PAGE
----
Do you find yourself spending large chunks of your day scrolling through your Facebook and Instagram news feeds? Are you getting bored of watching movie after movie on Netflix all day? Are you itching to pick up a new hobby? If you answered yes to any of these questions (or any other question that sound remotely similar), maybe it’s time to do something new… something TOTALLY new! Here are some hijab-friendly activities you probably didn’t think of getting your hands on but really should.
Hijab-Friendly Activities You Never Thought of Doing
If you’ve thought about doing martial arts but don’t want to bruise your knuckles while attempting a jab at someone, fencing could be the answer for you! It’s a sport that advocates speed, agility, sharpness in thinking and grace… you might just pick up some dance moves as you learn how to catch your opponent off guard in order to score a point – using a sword, no less! The best thing is that the fencing attire has already got you covered from head to toe. All that’s left is for you to wear an inner or a sports hijab to complete your look J Take lessons from Ibtihaj Mohammad, the first American Olympic athlete to wear the hijab!
Remember that one time in the movie Titanic, when Rose told Jack to hold onto her dress while they were at a party, and she started to lift her heels up till her entire body was supported only by her toes? Or remember that many times when you watched commercials of Swan Lake, and just wished you could also do a split in mid-air while your body is in a perfect posture? You could do all these and more through ballet J It is, to me, an unparalleled combination of body control, discipline and elegance. I’m sure that you could work a sweat within 15 minutes with all the leaps and splits! Although most ballerinas wear a sleeveless leotard, it is possible to make the dancewear hijab-friendly by attaching long sleeves, a hijab and a slightly longer tutu J Just take a look at Stephanie Kurlow, an Australian Muslim convert who wants to be the world’s first hijab-wearing professional ballerina.
- Spoken Word Poetry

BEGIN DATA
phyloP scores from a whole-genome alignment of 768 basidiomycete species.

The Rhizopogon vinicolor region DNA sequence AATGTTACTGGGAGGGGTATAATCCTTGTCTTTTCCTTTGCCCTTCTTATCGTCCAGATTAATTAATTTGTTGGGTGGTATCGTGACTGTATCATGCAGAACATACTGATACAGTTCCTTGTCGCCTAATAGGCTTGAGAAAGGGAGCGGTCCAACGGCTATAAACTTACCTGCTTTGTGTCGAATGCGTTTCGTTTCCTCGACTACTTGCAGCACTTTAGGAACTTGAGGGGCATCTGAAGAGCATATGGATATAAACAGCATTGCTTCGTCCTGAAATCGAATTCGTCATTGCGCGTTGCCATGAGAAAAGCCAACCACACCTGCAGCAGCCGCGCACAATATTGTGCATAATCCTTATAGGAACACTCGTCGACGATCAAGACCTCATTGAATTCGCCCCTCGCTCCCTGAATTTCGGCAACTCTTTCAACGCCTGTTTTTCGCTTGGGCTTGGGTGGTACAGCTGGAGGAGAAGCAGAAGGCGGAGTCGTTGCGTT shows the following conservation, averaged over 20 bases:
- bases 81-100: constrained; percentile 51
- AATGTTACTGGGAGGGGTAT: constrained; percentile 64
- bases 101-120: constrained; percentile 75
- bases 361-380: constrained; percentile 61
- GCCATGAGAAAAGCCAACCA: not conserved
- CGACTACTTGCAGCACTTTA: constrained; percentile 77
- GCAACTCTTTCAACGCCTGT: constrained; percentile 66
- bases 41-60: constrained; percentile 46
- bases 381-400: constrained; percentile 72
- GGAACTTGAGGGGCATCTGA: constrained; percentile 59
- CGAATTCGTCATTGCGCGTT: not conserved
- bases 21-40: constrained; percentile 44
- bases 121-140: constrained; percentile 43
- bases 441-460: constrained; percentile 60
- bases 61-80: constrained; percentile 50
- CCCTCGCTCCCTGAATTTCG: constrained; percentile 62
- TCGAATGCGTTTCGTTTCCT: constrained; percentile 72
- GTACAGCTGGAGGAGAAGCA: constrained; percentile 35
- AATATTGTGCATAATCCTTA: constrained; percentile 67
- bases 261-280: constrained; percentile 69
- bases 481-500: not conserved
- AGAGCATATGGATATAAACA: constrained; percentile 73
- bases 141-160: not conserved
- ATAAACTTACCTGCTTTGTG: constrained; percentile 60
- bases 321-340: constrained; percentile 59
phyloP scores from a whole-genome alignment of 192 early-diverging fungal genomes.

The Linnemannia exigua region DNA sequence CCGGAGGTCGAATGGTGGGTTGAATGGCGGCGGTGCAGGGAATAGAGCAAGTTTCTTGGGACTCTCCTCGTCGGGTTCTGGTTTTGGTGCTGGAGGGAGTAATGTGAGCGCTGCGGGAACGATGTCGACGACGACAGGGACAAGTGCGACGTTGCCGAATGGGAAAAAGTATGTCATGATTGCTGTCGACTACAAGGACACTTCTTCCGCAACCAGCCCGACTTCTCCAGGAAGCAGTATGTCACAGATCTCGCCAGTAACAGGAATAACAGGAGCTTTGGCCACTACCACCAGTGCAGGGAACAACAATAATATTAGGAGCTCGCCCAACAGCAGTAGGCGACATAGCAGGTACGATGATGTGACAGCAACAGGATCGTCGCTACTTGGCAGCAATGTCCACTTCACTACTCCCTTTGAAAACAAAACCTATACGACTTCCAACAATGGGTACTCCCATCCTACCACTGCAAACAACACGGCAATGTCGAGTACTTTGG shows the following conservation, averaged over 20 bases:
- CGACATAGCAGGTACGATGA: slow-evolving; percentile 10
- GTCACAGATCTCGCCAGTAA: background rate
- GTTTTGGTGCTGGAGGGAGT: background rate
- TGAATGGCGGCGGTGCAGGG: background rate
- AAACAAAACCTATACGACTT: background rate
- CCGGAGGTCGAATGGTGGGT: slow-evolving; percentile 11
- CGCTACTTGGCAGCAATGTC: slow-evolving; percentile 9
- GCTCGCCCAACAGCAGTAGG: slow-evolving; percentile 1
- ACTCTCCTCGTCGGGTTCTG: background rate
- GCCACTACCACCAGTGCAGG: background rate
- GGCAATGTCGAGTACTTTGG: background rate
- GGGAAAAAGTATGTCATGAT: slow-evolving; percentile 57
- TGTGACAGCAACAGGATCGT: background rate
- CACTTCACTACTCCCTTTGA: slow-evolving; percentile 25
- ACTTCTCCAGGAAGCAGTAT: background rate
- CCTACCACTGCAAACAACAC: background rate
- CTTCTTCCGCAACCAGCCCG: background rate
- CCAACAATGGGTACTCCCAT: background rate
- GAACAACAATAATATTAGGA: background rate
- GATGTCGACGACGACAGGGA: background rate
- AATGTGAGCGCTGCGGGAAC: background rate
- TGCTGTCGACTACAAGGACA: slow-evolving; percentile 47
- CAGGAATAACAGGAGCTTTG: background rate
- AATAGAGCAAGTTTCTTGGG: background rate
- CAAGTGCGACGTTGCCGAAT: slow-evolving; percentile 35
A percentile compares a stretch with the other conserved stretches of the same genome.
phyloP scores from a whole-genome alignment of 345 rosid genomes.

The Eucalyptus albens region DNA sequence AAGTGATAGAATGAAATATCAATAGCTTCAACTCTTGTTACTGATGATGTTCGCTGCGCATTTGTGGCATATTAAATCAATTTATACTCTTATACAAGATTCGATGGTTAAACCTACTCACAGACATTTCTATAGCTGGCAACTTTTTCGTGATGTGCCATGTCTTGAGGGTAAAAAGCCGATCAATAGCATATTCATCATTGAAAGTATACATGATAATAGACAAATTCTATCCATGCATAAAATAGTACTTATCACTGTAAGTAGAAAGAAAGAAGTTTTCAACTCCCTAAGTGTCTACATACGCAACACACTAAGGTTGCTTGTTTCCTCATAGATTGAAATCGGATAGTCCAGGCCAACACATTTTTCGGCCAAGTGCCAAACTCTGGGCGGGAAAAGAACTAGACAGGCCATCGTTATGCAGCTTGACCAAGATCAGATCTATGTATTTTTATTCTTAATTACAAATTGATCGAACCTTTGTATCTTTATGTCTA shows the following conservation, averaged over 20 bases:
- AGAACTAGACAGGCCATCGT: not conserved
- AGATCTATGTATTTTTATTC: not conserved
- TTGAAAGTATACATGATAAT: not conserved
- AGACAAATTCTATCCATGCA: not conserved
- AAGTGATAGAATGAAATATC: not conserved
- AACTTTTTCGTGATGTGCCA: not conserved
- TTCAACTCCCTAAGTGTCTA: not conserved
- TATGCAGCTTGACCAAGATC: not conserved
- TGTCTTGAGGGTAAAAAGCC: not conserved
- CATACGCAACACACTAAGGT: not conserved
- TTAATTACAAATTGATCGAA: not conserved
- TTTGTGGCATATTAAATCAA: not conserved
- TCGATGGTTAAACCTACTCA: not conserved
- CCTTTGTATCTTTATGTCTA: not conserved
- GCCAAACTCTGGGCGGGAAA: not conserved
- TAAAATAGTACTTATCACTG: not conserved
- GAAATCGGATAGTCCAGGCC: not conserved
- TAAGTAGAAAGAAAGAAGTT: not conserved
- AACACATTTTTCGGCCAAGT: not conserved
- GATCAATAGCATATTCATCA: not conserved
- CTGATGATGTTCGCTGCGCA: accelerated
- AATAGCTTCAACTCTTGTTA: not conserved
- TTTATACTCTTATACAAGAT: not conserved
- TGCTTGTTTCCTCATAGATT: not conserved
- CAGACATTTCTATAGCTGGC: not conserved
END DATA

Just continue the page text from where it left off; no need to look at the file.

Got a knack for words? Spoken word poetry is not just a recitation of poems, it is an amalgamation of wordplay, emotions and reflection through the use of the human voice. I think it already takes a lot of courage to stand in front of a crowd, but to confront them with pieces of yourself that you’ve woven into your poem, and to present your work in a way that is candid and impactful requires boldness and confidence – two things you may already have or wish to see more of in yourself J Many spoken word artists also use the stage as a platform to raise awareness on social issues. So if you’ve got a cause that you’re passionate about, write about it and think about performing it at poetry slams that are regularly organised across the country. It is also a great medium for dakwah. Follow the footsteps of Yasmin Zaini, for example, who performed at Recite SG’s Speak for Syria – a spoken word event that raised funds for humanitarian NGO BAPA that serves Syrian refugees in the Middle East – and also made an appearance on TV AlHijrah’s Into Taqwa with MIzz Nina.
- Scuba Diving
So you’re a lover of the sea and the thought of swimming with the fishes excites you… then scuba diving is one thing you absolutely have to try! I have to admit, when I went underwater for the first time two years ago in Tulamben on the north-east coast of the Indonesian island of Bali, I was very scared. I had to remind myself many times that I had to breathe through my mouth, not my nose, and that I was being held onto by my instructor. I had a ball of a time waddling around a shipwreck site, interjecting schools of fishes and spotting a manta ray. Scuba diving helps you develop mind and body control. And your hijab would be a great tool to keep your hair in place underwater, so that you can pay attention on the beauty that find down there! Malaysian Ras Adiba Radzi puts her wheelchair aside when she’s scuba diving because in her words, “The sea does not discriminate.” J
Ras Adiba Radzi does not only scuba dive, she also represented her country as a sharpshooter in the 2015 ASEAN Para Games. This is a sport that requires extreme concentration and precision, so I would say that it does a lot to inculcate focus and stability. There are several shooting ranges around Singapore if you would like to give this a shot, such as the Singapore Gun Club at Old Choa Chu Kang Road. There is also one at SAFRA Yishun. The great thing about this hijab-friendly sport is that your long sleeves could act as a protective gear if you are afraid of getting too close to the rifle J Perhaps one day, you’ll be as great a shooter as Qatari Olympic athlete Bahya Mansour Al-Hamad!
What other unique hijab-friendly activities can you think of?